AToL: Collaborative Research: Resolving Mammalian Phylogeny with Genomic and Morphological Approaches Novacek, Michael J., American Museum of Natural History, EF 0629811 Murphy, William J., Texas A & M Research Foundation, EF 0629849 O'Leary, Maureen A., SUNY Stony Brook, EF 0629836 Luo, Zhe-Xi, Carnegie Institute, EF 0629959 Springer, Mark, Univ. California, Riverside, EF 0629860 Abstract Only a few of the myriad biological groups now thriving on this planet have fossil records that chronicle their evolutionary past. One of these few is Mammalia, known from about 5,000 extant species distributed among 1135 living genera, including our own human lineage, and more than 4,000 extinct genera, a four-to-one ratio of fossil genera to living genera that can hardly be matched elsewhere in the biota. Mammals display a spectacular range in size, form, and adaptations. They are closely linked to human health, welfare, and experience. No tree of all life could be regarded as complete without a comprehensive phylogeny of Mammalia. This conviction has inspired a surge of work in paleontology, comparative anatomy, and molecular biology. Despite these significant gains, many aspects of mammalian phylogeny are unresolved or highly controversial, even at some of the major branching points on the mammalian tree. PIs propose to examine species exemplars for 135 extant families, the majority of some 350 extinct families, and to extend this sample to a generic-level data set of 500 extant and nearly 500 extinct genera for combined analysis of genes and morphology. Their molecular team will continue to sample taxa toward a goal of covering 95% of all living genera outside the murids (rats, mice, and kin) and sciurids (squirrels). For character evidence, PIs plan to sample 30Kb in gene sequences from 34 genes for at least one exemplar of all living families. For the larger generic-level phases of the project, they will sample at least 6Kb of sequence. Morphologists will collect a projected 2,000 characters. Completion of a broad scale phylogeny for mammals will provide a model system in evolutionary and comparative biology with numerous applications in conservation and wildlife management, human health, biomedicine, and other areas. In addition, PIs intend to compile an integrated and image rich database for mammalian characters and convert it into a powerful toolkit for conservation management, education, and outreach through training programs and web resources.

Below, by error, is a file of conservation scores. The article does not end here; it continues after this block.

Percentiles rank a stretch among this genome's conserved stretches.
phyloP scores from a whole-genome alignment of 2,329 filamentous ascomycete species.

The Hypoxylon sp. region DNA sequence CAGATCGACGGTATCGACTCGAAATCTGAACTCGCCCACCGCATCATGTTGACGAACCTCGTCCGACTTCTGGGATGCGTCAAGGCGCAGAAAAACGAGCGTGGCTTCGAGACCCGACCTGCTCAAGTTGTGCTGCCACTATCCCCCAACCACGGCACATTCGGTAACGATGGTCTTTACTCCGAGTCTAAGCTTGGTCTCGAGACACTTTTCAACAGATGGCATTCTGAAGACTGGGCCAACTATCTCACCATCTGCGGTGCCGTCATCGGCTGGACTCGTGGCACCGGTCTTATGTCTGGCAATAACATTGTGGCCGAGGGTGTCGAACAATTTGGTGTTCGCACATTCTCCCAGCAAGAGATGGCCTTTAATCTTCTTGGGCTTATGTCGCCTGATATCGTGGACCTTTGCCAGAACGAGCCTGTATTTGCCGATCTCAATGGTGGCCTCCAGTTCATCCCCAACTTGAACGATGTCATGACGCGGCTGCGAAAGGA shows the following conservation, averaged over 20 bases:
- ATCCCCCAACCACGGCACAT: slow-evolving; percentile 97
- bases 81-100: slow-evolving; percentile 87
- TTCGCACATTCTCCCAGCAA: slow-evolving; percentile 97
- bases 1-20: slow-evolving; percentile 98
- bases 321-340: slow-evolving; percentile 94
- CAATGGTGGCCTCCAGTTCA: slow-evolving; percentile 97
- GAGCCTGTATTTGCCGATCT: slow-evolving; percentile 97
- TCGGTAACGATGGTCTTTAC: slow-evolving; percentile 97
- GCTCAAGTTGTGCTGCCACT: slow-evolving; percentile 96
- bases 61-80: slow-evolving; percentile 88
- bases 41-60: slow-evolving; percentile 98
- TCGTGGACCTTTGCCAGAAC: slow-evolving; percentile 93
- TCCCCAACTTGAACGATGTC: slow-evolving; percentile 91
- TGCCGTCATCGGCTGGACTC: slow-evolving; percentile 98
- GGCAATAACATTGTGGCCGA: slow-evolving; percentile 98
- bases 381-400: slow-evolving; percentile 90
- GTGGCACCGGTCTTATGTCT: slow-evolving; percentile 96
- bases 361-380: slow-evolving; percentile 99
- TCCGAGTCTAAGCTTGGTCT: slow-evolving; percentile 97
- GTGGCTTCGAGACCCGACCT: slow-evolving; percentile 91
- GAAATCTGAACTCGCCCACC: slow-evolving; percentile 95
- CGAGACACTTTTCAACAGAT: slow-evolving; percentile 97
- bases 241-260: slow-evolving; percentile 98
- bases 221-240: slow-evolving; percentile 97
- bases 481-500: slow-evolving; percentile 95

Publications Produced as a Result of this Research